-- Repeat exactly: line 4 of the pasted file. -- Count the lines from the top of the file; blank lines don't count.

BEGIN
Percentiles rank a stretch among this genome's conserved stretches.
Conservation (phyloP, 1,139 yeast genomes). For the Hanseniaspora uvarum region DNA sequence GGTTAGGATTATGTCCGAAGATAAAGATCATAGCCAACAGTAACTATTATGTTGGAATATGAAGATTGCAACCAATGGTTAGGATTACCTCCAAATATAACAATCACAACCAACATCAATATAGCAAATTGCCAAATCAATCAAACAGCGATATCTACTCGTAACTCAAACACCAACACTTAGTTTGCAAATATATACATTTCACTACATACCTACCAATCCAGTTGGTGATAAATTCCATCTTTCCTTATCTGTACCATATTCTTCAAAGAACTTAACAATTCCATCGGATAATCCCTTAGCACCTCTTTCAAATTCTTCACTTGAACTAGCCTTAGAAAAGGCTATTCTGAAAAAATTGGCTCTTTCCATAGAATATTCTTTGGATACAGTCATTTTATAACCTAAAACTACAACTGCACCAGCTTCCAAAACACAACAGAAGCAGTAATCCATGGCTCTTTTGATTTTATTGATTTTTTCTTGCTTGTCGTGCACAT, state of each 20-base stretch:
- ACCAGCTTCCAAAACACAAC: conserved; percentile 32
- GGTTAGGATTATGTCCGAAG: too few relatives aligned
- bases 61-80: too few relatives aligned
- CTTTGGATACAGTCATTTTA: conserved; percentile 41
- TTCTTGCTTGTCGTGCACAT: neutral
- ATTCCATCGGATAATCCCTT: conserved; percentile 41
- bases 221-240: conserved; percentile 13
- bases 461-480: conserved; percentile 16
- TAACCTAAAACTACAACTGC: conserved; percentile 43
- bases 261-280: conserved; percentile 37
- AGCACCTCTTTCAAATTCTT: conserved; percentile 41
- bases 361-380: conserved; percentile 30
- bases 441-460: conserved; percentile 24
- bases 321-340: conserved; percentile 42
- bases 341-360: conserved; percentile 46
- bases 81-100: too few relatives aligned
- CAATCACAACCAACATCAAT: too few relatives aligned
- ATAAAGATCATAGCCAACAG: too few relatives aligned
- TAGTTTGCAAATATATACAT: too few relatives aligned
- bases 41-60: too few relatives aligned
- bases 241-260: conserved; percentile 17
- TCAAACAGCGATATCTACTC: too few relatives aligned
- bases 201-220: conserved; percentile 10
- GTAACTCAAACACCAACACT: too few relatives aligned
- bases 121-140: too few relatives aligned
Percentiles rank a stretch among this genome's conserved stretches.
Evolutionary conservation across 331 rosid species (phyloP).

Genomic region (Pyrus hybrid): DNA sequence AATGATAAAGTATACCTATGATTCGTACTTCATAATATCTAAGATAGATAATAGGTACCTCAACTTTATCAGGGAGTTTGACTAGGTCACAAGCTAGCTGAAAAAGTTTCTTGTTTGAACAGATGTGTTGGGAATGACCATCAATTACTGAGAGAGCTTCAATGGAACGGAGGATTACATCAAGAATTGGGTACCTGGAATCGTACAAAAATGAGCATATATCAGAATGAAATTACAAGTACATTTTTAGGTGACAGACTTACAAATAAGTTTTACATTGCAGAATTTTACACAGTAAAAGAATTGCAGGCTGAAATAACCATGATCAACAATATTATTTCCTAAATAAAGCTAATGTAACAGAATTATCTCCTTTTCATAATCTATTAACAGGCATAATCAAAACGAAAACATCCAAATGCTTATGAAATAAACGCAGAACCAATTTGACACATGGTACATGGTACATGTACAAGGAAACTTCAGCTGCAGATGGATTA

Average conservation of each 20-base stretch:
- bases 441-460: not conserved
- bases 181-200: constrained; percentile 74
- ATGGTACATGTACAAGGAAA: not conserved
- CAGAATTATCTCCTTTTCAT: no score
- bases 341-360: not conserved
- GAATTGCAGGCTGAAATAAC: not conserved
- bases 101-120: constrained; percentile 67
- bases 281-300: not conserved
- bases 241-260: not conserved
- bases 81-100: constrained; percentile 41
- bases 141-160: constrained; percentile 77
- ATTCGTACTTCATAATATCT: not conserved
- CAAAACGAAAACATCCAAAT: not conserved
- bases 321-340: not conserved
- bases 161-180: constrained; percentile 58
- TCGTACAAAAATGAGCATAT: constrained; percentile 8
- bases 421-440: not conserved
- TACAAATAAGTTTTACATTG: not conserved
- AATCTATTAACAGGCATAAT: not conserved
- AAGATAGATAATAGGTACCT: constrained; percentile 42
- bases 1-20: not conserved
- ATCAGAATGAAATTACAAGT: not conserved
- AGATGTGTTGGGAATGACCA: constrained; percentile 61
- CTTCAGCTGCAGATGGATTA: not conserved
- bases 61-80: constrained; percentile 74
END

- GGTTAGGATTATGTCCGAAG: too few relatives aligned